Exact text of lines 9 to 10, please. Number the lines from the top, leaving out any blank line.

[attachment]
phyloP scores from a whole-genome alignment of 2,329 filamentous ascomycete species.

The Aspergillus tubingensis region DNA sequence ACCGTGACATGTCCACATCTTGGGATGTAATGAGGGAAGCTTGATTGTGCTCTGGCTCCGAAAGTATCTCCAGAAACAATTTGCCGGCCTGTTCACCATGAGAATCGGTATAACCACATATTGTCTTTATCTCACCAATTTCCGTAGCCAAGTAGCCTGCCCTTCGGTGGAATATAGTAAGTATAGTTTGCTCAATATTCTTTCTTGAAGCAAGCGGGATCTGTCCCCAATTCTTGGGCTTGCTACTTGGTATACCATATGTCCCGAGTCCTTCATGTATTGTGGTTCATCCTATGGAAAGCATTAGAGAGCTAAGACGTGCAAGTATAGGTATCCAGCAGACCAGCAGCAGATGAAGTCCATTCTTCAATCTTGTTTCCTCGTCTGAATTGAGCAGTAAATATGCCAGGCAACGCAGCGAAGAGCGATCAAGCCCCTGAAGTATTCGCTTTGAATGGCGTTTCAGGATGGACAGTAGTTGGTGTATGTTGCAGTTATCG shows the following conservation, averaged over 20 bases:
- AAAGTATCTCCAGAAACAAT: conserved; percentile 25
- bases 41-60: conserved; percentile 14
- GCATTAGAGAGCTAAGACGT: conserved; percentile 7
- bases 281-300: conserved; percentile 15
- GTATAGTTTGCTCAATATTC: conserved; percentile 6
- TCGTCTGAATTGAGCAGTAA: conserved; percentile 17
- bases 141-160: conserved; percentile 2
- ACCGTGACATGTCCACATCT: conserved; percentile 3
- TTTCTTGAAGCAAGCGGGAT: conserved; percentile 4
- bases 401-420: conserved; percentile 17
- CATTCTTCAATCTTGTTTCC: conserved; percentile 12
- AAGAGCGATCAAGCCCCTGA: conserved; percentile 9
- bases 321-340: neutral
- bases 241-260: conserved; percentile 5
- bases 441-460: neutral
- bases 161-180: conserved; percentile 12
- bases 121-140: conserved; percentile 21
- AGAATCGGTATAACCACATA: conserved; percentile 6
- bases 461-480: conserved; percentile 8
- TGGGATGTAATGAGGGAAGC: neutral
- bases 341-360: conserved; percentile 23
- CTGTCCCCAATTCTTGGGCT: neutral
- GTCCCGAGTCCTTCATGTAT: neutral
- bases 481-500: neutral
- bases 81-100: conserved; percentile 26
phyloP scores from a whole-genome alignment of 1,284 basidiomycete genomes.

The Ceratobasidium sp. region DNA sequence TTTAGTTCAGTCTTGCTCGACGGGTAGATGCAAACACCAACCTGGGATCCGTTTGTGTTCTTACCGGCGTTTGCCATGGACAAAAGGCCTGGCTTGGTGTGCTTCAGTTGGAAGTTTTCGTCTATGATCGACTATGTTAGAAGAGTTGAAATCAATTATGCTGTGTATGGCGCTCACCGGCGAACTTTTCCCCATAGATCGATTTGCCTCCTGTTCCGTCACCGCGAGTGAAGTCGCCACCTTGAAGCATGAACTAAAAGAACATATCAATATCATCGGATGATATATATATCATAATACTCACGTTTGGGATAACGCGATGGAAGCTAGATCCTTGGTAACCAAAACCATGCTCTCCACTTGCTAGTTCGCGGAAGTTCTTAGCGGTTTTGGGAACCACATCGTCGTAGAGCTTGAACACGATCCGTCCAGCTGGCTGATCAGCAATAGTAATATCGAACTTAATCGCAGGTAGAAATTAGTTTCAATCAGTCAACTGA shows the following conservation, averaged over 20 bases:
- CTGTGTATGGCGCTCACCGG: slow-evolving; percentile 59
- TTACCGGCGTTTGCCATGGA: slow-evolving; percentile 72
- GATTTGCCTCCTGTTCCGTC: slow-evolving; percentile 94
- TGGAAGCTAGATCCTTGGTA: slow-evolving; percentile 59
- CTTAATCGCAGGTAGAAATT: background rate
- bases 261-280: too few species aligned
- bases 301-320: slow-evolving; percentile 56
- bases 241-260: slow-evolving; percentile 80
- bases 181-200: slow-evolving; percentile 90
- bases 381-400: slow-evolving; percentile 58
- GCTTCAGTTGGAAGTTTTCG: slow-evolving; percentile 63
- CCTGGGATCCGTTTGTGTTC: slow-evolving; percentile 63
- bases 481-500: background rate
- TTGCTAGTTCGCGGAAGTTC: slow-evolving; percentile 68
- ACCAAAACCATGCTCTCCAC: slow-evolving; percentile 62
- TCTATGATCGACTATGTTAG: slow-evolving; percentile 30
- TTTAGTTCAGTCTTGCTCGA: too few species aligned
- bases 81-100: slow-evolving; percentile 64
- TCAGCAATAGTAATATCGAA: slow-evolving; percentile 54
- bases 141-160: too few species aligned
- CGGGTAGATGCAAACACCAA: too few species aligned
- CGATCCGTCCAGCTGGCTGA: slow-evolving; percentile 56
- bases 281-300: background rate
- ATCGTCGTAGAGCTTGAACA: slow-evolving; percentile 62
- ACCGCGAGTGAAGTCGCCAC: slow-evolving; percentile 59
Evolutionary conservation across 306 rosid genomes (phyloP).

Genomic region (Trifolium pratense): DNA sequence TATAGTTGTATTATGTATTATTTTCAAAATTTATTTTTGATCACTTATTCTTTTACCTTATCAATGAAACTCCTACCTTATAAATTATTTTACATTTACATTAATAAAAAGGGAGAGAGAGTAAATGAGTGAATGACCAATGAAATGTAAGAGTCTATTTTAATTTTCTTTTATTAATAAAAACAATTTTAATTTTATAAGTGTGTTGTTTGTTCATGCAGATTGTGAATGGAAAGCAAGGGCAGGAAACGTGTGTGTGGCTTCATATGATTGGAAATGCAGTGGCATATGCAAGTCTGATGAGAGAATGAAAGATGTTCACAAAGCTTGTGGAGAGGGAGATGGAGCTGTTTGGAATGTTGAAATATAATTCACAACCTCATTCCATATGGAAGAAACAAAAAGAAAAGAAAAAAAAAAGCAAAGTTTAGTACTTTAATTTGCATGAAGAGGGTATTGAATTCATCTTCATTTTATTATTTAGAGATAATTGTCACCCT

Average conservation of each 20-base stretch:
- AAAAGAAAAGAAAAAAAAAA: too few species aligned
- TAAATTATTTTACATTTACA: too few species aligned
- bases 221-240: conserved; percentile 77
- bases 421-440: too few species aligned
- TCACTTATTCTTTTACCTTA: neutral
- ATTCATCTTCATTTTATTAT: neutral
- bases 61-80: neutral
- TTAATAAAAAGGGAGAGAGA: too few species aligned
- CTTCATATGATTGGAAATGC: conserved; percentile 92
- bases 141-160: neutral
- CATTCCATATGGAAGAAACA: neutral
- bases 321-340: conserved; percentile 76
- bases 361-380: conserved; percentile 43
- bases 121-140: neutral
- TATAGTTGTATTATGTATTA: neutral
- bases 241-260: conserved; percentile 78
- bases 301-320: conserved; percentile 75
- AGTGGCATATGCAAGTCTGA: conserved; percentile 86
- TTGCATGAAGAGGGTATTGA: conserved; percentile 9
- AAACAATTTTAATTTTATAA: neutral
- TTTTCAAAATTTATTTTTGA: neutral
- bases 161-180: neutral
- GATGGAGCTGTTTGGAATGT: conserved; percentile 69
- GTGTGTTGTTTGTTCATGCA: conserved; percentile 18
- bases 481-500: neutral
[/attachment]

- bases 141-160: conserved; percentile 2
- ACCGTGACATGTCCACATCT: conserved; percentile 3